Professional association stymied by regulations; need ideas to survive & grow

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This topic contains 2 replies, has 2 voices, and was last updated by  Steve Ressler 5 years ago.

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  • #174333

    Andy Behrens
    Participant

    I am the incoming president of a professional association in Oklahoma designed for public employees in new-media communications and technology. Membership in this group is voluntary; most programs are free. Despite programs of consistently high quality and usefulness to people in our field, the past few years have seen a significant drop in member engagement. To my mind, a primary reason for the downturn is a state regulation that requires all electronic communications among state employees to be archived. This means we’re limited to emails (e.g. listserv) and cannot legally engage a resource like GovLoop or even LinkedIn, GooglePlus or Facebook to serve as a platform for the association. Several agencies block access to Facebook altogether and would likely do the same for GovLoop, if they perceived a threat.

    Recently the State established a wiki community for employees, and our association quickly established a platform there. It’s better than nothing, however, it has many drawbacks from our perspective. First, it is expressly for state employees, but our association is open to employees and volunteers at all levels of government, higher education and the nonprofit sector. Second, the wiki lacks a lot of the intuitive functionality of the best social networks — its navigation is clumsy and passive (not unlike the common perception of government!). Third, the wiki has yet to be popularly embraced, even by state employees, who, seeking a path of least risk, tend to continue conducting business by phone and email. Finally, the wiki has a gatekeeper — one must request and be granted admittance by the state agency managing the wiki. This model runs in stark contrast to our association’s values of openness, easy access, public engagement, etc.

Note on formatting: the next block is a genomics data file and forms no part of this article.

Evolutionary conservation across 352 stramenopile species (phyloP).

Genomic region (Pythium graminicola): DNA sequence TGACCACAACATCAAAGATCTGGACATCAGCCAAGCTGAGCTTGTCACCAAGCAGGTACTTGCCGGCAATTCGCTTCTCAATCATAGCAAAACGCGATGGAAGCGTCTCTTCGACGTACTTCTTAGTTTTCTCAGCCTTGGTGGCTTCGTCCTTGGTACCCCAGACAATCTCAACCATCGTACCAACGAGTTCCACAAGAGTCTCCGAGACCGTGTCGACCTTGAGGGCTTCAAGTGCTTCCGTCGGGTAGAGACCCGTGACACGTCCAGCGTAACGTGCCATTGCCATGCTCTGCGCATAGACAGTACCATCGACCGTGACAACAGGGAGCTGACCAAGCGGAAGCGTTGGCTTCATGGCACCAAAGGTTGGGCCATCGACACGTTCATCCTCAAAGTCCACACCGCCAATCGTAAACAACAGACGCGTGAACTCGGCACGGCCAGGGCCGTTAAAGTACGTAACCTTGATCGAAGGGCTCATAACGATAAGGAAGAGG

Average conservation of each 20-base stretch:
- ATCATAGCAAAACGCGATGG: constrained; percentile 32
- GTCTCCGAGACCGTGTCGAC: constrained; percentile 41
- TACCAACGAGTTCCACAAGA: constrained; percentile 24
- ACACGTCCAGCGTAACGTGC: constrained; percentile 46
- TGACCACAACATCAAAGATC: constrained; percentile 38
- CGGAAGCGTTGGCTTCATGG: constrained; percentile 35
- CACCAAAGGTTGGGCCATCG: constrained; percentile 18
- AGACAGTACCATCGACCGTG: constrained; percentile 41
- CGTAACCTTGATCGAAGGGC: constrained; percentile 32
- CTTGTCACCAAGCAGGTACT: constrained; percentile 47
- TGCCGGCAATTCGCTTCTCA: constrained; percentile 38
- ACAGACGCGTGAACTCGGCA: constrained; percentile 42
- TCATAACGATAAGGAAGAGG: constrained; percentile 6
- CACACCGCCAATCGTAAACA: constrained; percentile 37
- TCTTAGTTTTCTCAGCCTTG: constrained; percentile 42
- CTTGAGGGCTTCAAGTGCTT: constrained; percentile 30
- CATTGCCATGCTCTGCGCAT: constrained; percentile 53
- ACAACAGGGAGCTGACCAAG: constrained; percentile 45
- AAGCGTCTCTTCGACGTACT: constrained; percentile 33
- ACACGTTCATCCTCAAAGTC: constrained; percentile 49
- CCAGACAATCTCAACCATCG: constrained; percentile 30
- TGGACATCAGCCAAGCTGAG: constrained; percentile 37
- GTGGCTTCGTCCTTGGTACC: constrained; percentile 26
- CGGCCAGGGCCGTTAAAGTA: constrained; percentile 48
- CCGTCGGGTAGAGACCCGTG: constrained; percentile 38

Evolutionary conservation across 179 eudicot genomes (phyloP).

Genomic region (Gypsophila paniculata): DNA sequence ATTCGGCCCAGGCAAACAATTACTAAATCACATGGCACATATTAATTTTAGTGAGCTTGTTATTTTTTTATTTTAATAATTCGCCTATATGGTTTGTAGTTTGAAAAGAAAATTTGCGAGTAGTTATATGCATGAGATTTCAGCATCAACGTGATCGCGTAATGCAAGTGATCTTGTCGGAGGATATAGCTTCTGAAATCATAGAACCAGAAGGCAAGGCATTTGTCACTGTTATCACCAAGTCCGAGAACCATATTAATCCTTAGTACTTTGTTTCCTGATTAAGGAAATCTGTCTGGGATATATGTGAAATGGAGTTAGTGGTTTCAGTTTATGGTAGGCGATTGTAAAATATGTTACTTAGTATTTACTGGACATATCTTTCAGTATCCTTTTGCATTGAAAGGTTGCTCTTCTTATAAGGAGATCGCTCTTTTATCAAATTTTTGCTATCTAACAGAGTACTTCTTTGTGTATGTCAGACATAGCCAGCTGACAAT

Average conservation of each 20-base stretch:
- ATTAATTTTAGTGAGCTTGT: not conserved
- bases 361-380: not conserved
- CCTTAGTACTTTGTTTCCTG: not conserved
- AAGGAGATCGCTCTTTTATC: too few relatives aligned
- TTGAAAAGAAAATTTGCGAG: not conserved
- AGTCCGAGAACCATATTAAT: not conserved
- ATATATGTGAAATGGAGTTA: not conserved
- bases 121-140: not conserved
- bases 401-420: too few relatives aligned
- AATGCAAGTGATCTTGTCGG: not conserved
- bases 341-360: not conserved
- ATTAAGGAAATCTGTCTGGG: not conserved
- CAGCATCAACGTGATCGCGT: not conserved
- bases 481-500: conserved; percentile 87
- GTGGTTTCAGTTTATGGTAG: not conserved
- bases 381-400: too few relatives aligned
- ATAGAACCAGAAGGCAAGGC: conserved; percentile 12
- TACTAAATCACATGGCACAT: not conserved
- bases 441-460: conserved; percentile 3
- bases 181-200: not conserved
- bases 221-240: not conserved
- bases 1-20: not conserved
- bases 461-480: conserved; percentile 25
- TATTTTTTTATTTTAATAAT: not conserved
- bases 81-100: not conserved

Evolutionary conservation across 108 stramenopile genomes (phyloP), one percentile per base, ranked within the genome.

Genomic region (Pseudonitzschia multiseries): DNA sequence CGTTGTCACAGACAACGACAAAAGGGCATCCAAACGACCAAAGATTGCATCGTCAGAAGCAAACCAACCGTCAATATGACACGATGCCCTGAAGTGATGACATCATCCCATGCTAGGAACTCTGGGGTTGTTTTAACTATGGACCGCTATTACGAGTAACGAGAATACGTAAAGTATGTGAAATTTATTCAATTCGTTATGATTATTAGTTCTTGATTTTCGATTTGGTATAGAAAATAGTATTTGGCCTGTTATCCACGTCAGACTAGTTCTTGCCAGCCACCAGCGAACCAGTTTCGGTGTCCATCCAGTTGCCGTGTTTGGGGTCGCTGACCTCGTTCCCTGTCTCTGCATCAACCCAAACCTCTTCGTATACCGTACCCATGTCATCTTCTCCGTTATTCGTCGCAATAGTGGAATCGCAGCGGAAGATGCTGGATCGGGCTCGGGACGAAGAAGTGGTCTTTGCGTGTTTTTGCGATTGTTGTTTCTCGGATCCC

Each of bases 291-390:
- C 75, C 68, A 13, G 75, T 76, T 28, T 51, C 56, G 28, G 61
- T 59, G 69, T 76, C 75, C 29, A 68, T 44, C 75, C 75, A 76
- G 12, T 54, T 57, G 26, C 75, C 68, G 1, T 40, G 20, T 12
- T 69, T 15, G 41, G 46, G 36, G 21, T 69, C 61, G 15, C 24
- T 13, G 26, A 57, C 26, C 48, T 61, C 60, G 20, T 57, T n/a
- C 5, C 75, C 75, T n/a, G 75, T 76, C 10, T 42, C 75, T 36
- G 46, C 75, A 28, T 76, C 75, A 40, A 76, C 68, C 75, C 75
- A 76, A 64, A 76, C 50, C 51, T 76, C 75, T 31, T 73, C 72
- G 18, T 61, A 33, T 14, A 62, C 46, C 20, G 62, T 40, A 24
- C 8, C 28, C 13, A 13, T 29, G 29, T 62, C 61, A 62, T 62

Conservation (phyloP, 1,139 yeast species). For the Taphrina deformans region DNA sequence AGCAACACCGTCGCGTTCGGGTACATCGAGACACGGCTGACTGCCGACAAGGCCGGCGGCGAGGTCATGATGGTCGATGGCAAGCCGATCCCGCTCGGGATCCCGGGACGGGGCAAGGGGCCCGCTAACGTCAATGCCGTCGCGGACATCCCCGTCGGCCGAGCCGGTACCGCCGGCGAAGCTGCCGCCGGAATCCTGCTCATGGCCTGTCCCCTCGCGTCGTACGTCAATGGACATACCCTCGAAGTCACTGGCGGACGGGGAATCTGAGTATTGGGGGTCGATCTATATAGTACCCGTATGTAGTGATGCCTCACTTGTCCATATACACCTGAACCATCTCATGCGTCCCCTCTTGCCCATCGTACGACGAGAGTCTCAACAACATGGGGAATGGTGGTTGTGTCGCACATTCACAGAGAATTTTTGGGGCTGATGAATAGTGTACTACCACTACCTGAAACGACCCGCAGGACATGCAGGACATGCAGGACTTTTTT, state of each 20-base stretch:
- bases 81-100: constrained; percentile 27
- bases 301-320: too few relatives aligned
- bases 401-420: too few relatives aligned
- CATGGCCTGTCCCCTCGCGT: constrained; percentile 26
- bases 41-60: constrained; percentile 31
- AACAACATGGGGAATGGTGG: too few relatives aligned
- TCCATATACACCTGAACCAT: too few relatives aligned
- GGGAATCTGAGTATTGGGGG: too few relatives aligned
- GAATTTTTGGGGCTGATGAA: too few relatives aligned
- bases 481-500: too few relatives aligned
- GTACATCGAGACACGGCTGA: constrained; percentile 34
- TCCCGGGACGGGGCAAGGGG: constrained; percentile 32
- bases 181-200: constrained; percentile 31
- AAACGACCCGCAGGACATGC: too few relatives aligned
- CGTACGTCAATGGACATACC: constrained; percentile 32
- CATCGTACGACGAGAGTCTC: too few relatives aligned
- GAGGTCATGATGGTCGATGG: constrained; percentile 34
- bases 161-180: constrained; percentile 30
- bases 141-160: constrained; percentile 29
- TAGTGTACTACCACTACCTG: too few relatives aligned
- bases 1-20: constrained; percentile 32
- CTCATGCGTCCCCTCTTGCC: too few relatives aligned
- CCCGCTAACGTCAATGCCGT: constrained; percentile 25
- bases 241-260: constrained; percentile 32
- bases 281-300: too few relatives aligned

We are an organization of “new media” professionals, and yet the advancements in those media are fast leaving us behind. I’m wondering if any of you have encountered similar difficulties and, if so, how you have responded. Without some decisive, bold changes and leadership, I fear our association may be doomed for the dustbin, which would be a severe loss to a lot of folks who stand to benefit from our skill-building, networking and advocacy programs.

  • #174337

    Steve Ressler
    Keymaster

    Hey Andy – I’d start by talking to members (phone & survey) about what they really need.

    Focus on unique 1-2 value-add that your association can serve that others can’t. And what is the real pain that your members have? What is the #1 thing that members would miss if the association went to the dustbin?

    I’ve talked to a bunch of associations and I think issue is rarely what is best platform (own website, Linkedin, govloop, wiki, etc). The tougher issue is what do people truly need & what unique value-add can you association provide

    For example, an answer could be:

    -Major issue is finding a support system to implement new media tech

    -Solution – Only OK new media system can set up a peer support system – peer mentors matched and meet regularly with monthly or quarterly overall check-in

  • #174335

    Andy Behrens
    Participant

    Thank you, Steve. We actually did survey members earlier this year and dug up a lot of useful data. I didn’t mean to make it seem as though our communication platform is our only big problem — we are now entering into a much needed phase of restructuring the organization top to bottom. I guess “the wiki dilemma” is a particular gripe of mine. Mostly, I’m curious as to whether public employees elsewhere run into similar challenges — organizing/collaborating in a Web 2.0 world while compelled to use old-school or unideal platforms — and best practices for making lemonade of those lemons.

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